Seventy years of the Geneva Conventions: what of the future?

This latest report from UK think tank Chatham House looks at the current state of international humanitarian law.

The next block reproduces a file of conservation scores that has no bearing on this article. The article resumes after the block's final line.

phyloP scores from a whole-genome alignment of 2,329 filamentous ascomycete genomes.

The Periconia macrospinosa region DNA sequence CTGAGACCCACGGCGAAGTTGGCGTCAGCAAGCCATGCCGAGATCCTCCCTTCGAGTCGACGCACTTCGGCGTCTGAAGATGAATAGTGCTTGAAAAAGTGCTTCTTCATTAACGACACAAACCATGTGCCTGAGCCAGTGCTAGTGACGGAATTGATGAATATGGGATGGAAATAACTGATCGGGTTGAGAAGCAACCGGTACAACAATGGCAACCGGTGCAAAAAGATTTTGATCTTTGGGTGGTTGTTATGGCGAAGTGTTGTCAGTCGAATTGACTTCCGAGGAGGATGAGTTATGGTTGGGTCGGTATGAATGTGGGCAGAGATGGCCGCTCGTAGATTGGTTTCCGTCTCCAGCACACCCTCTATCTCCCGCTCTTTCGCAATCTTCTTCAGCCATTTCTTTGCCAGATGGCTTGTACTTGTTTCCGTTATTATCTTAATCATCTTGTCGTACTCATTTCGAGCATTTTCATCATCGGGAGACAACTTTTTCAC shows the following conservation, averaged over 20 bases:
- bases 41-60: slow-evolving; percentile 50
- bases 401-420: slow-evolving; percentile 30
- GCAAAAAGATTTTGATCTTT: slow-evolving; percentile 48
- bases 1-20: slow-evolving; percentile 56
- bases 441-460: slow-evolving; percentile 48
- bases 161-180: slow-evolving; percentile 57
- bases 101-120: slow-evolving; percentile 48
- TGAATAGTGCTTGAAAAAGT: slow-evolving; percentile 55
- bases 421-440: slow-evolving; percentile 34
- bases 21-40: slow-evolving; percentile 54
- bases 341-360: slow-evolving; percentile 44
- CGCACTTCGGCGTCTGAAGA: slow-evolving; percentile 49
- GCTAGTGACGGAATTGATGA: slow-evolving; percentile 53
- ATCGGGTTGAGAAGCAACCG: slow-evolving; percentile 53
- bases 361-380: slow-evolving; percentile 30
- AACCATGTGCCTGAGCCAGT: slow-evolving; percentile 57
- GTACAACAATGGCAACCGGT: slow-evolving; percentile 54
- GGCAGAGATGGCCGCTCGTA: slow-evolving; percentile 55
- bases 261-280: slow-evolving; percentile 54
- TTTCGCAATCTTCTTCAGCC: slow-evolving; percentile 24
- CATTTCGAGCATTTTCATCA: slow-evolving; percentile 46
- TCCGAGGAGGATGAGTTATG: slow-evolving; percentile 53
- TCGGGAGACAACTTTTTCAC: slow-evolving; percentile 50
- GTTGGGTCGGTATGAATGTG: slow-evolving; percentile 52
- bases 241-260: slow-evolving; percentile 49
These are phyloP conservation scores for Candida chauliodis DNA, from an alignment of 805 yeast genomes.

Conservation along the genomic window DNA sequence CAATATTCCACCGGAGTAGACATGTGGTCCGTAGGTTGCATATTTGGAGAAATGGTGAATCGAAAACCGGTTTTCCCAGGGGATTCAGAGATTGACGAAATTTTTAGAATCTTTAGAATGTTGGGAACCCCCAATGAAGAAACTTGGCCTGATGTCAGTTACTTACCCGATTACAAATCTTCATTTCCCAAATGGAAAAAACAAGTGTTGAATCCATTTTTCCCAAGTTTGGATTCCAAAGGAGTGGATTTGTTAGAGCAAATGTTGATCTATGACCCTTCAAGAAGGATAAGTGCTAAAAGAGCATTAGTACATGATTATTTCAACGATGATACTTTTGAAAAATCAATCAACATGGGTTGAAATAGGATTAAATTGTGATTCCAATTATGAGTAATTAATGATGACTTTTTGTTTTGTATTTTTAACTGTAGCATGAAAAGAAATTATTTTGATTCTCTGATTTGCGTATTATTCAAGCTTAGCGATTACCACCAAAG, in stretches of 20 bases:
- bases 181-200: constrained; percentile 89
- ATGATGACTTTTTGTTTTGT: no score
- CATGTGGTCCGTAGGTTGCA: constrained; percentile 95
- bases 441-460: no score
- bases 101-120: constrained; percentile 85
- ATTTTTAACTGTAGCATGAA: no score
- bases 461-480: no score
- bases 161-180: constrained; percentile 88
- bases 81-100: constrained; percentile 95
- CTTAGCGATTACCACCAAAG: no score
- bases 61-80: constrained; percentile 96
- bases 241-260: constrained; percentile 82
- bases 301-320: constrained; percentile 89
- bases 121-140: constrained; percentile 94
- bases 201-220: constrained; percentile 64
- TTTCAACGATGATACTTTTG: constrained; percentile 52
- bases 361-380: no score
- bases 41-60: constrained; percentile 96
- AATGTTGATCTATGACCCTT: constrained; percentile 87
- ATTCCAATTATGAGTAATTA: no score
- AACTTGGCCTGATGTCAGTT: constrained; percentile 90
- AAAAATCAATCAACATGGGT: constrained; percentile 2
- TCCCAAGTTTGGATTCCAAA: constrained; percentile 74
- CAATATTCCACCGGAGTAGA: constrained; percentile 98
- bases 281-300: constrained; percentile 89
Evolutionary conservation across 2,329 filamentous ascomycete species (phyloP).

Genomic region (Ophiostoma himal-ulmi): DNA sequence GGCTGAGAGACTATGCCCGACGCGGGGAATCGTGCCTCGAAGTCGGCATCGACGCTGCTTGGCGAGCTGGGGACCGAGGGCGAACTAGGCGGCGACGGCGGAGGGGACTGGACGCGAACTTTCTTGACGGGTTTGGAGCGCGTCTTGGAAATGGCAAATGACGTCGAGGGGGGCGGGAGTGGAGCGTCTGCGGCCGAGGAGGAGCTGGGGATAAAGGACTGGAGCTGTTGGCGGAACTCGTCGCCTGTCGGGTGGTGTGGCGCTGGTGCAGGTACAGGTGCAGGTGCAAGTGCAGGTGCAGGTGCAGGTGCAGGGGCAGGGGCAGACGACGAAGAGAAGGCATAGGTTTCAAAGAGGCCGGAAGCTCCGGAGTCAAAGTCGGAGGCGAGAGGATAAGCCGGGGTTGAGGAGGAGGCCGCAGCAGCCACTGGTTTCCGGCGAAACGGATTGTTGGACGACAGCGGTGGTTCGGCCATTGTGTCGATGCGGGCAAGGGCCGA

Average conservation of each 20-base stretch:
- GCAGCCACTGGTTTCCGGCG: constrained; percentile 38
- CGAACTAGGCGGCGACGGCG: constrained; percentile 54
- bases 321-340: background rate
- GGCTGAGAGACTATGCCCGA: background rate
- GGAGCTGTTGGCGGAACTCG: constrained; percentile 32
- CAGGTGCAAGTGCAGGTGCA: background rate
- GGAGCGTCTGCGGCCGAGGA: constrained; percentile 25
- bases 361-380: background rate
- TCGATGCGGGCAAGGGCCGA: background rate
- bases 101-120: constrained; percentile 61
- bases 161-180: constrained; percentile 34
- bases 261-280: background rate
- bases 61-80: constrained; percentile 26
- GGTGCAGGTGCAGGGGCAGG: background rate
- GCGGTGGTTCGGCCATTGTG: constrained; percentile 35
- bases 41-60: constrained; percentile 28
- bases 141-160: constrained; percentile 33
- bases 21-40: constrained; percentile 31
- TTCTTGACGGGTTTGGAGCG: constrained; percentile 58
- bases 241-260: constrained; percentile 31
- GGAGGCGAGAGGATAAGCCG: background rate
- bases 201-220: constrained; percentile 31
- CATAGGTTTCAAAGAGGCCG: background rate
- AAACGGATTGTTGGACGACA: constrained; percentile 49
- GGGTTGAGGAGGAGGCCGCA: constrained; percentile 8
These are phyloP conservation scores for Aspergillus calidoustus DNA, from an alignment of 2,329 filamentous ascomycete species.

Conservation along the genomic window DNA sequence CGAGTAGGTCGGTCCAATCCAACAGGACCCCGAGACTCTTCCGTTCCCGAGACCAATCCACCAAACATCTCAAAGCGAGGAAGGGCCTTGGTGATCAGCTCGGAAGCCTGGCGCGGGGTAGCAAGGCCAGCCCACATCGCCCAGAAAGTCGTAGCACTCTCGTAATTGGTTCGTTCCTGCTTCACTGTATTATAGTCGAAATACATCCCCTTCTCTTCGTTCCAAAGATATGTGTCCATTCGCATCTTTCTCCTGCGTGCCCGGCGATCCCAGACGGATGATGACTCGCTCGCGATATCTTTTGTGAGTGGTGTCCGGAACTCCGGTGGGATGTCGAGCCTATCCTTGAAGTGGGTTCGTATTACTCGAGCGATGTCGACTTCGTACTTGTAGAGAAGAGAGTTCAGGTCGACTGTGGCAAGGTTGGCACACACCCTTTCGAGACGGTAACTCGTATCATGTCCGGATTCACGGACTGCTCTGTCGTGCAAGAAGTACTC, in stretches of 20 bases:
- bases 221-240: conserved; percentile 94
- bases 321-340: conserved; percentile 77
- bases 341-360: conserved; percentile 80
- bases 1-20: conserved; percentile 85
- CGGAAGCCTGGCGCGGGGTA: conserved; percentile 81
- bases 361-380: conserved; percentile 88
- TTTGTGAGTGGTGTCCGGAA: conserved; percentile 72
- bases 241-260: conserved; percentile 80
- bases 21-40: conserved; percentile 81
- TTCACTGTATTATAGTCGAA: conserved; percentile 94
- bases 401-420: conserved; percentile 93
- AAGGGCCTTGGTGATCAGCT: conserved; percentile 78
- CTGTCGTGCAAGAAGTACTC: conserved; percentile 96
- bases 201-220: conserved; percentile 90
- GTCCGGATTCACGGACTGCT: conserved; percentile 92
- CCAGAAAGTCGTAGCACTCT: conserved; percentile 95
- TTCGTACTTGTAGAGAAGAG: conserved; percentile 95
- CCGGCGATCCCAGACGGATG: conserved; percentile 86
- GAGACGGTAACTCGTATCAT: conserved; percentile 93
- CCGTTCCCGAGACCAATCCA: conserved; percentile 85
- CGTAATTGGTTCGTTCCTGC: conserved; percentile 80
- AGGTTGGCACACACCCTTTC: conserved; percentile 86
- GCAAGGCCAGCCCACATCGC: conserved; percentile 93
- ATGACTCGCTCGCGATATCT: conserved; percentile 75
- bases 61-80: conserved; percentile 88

The 70th anniversary of the adoption of the 1949 Geneva Conventions was commemorated in 2019. But violations of the Conventions and of the 1977 Additional Protocols are widespread. Contemporary conflicts have been marked by violations of some of the foundational rules of international humanitarian law (IHL) relating to the protection of the wounded and sick and of providers of medical assistance. A further area of IHL that has come under strain and scrutiny are the rules regulating humanitarian relief operations and their application to sieges and blockades. War has a huge impact on children, and the treatment of children in armed conflict is another area of the law that requires further attention. In the current political climate, it is unlikely that new treaties will be negotiated to address emerging issues or uncertainties in the law. Other measures must be explored, including the adoption of domestic measures to implement existing law; support for processes that interpret the law; and initiatives to promote compliance with the law by organized armed groups. One overarching challenge is the interplay between IHL and counterterrorism measures. It can undermine the protections set out in IHL, and hinder principled humanitarian action and activities to promote compliance with the law by organized armed groups.

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